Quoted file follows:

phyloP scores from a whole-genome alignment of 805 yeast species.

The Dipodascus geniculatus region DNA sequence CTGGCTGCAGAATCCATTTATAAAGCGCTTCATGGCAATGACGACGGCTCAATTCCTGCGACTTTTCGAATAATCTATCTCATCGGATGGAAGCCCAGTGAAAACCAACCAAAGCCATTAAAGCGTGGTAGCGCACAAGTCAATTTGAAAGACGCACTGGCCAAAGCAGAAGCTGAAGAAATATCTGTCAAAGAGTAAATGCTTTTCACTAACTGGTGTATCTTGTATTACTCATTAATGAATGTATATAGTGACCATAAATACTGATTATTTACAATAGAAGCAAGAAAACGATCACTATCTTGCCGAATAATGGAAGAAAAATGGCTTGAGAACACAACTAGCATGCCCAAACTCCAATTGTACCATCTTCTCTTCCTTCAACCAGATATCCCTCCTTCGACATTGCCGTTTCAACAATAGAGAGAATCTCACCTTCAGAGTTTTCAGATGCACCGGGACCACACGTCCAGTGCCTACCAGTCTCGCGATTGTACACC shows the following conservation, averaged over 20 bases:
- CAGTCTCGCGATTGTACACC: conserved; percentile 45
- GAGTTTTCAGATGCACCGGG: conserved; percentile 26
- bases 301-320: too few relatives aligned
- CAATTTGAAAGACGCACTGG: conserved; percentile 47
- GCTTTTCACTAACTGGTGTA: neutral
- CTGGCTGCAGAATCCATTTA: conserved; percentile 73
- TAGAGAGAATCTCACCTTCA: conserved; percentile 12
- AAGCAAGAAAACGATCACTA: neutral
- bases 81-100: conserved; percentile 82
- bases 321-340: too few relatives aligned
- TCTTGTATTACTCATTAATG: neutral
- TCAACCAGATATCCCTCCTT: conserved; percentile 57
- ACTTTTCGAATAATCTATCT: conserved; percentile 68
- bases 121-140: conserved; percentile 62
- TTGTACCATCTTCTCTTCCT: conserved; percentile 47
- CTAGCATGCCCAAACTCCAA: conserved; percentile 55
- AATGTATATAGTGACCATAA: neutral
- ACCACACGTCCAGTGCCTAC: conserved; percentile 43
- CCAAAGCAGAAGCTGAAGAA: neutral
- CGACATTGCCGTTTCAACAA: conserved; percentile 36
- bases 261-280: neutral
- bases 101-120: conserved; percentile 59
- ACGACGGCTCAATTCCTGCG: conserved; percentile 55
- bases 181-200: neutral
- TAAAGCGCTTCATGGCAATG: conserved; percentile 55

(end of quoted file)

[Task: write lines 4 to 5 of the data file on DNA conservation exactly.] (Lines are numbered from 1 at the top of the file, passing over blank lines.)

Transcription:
- GAGTTTTCAGATGCACCGGG: conserved; percentile 26
- bases 301-320: too few relatives aligned